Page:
Tuesday was an Apple quarterly financial report day like none other. Not only did the company set records for revenue, profit and iPhone sales - its US$18.4 billion profit is one of the most profitable quarters for any company ever - but it got hammered by stock analysts who fear that the iPhone's rocket ride of rapid growth has come to an end.
Still, some of the most interesting news of the day comes out of the hour-long conference call that Apple executives, namely CEO Tim Cook and CFO Luca Maestri, have with financial analysts about a half an hour after the results are released. Here's a look at the most interesting things they said (or didn't say) in that call.
"Whatever you do," Basil Fawlty warned his employees, "don't mention the war." The equivalent on Tuesday was the iPhone's lack of sales growth - iPhone revenue grew less than one percent when compared to the same quarter a year ago. Wall Street really likes growth, and this isn't that.
Cook tried to downplay the lack of growth and, even more damning, Apple's admission that iPhone sales will decline year-over-year in the forthcoming quarter. While saying that Apple won't project iPhone sales in subsequent quarters, Cook said that the second fiscal quarter of 2015 would be the most difficult to beat this year, because of sales that came from pent-up demand that Apple wasn't able to fulfil in the first fiscal quarter of 2015.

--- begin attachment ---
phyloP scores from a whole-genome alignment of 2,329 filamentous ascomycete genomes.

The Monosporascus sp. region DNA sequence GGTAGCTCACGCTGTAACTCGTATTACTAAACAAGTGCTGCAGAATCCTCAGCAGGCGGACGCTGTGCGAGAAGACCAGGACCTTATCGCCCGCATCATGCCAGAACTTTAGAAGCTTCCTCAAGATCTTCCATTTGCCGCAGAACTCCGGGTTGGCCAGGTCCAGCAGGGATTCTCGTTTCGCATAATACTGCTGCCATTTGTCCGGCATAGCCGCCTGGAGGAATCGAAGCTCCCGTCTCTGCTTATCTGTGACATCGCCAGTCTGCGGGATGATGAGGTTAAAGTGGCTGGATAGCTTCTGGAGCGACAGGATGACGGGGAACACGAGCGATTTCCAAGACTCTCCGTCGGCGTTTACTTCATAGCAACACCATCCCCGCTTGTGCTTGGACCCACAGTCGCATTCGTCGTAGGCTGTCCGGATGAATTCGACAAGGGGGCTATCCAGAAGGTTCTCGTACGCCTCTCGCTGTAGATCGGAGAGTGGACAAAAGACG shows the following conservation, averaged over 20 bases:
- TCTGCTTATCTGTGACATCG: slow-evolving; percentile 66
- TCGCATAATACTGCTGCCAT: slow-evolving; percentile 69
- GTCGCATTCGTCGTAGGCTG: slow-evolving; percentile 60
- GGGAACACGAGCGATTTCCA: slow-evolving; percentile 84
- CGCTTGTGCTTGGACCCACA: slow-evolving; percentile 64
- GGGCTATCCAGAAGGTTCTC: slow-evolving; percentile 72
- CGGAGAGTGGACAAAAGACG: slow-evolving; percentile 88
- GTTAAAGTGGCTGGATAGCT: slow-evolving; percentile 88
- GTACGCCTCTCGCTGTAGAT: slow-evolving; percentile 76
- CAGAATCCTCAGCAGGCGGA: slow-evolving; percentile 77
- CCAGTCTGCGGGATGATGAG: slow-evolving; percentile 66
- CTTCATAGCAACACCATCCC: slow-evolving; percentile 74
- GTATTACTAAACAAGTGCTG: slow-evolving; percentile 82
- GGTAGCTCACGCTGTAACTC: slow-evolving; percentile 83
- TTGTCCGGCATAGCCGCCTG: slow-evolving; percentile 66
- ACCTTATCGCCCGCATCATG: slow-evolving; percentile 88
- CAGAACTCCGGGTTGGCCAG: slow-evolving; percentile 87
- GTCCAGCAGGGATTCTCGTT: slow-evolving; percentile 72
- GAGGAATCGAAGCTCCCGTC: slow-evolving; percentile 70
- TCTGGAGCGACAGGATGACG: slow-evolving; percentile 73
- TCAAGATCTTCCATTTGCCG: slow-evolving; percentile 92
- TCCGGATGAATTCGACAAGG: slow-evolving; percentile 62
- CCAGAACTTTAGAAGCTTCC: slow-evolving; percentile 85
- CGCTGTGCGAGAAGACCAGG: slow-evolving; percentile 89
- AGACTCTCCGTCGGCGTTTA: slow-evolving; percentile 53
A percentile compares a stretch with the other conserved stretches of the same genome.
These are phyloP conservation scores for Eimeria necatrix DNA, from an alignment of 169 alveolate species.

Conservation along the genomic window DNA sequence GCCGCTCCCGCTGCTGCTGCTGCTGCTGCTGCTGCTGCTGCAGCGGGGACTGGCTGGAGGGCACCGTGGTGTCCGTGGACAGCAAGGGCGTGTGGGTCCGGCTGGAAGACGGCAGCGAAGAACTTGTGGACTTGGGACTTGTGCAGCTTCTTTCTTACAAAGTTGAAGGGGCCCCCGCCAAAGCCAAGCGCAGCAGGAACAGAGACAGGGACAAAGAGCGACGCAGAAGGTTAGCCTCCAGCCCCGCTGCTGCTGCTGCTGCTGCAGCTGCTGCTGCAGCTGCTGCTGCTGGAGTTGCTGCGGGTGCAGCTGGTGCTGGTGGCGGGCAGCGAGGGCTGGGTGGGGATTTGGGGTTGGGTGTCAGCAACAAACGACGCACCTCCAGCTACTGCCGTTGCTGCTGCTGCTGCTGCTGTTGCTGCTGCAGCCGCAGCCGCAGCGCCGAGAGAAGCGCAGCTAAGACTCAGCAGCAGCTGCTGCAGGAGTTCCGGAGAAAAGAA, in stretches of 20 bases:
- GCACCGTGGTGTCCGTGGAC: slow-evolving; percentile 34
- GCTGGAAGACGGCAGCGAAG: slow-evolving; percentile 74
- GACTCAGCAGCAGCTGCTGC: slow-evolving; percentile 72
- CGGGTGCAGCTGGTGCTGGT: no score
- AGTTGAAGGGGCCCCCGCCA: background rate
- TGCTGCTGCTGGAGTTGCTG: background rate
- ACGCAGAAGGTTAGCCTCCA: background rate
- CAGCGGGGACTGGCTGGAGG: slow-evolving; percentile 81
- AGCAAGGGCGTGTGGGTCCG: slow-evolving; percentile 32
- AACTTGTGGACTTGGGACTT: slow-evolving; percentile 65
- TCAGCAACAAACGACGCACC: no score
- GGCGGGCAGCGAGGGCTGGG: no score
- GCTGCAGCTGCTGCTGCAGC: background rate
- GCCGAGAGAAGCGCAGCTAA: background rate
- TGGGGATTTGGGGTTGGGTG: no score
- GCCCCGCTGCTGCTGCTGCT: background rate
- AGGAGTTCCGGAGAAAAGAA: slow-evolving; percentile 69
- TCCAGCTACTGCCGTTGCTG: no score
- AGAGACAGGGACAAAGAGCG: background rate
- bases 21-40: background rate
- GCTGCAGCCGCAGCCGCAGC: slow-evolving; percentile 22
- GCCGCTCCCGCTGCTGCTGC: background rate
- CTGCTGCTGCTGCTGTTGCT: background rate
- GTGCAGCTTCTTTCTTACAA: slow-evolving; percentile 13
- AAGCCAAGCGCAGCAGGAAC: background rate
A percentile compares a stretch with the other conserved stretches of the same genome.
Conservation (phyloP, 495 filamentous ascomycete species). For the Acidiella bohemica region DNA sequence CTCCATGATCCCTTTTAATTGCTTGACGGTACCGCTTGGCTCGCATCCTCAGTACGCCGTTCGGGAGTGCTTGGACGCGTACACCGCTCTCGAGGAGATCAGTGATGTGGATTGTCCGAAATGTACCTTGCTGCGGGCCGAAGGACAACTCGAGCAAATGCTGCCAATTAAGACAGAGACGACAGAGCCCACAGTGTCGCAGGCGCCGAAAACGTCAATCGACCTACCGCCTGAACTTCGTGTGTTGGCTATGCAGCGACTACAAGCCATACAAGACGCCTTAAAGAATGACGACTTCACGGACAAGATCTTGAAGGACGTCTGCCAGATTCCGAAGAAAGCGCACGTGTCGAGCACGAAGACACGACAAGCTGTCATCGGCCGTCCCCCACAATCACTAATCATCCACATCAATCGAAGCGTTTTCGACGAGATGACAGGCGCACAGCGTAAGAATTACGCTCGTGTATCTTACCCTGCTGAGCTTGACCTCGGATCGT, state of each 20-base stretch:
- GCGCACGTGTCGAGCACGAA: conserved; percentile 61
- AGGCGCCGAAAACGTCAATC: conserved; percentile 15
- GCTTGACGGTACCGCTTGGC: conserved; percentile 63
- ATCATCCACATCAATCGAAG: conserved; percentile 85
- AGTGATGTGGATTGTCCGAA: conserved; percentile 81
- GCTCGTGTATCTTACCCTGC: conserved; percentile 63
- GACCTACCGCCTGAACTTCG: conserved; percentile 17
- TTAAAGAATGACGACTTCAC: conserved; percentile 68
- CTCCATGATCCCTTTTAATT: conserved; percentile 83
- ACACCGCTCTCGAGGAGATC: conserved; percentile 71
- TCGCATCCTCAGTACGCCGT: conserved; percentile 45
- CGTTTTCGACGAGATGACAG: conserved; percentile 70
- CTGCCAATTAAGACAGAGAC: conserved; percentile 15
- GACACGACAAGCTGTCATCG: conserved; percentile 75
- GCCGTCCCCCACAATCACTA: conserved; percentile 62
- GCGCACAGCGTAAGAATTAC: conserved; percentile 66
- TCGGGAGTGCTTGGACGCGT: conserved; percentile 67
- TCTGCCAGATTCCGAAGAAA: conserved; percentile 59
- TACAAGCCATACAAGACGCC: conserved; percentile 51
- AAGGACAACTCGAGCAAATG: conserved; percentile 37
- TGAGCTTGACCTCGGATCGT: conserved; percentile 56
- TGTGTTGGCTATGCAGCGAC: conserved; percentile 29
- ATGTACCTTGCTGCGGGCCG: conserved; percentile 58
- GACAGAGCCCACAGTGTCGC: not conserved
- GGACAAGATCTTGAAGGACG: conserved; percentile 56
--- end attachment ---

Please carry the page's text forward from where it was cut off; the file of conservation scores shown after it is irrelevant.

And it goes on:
Fair enough, except that if that number was lower - if Apple had managed to make as many iPhones for the 2014 holiday season as there was demand - that would've set the bar higher for the first quarter, which means iPhone sales growth would have looked worse Tuesday but better in three months. The larger point still stands: iPhone sales seem to have plateaued. Nobody's saying they're going to drop - the smartphone is basically one of the most popular product categories in existence - but if you're focused purely on growth, this category may no longer be as exciting as it once was.
Echoing a buzzword from last quarter's conference call, Cook cited the economic headwinds Apple faces, both in the softness of the Chinese economy and difficulty in foreign-exchange conversations. Apple went to the trouble of releasing an appendix to its financial statements (PDF) that showed its numbers in a more favorable light if currency rates were constant, rather than fluctuating as they have done. The state of currency conversions has definitely taken a toll on Apple's numbers, hiding some progress.
Moreover, in markets where the local currency is losing out to a stronger US dollar, Apple is forced to choose between two difficult options: raise prices (and presumably depress sales) in order to maintain profit margins or hold prices steady and watch profit margins dwindle.
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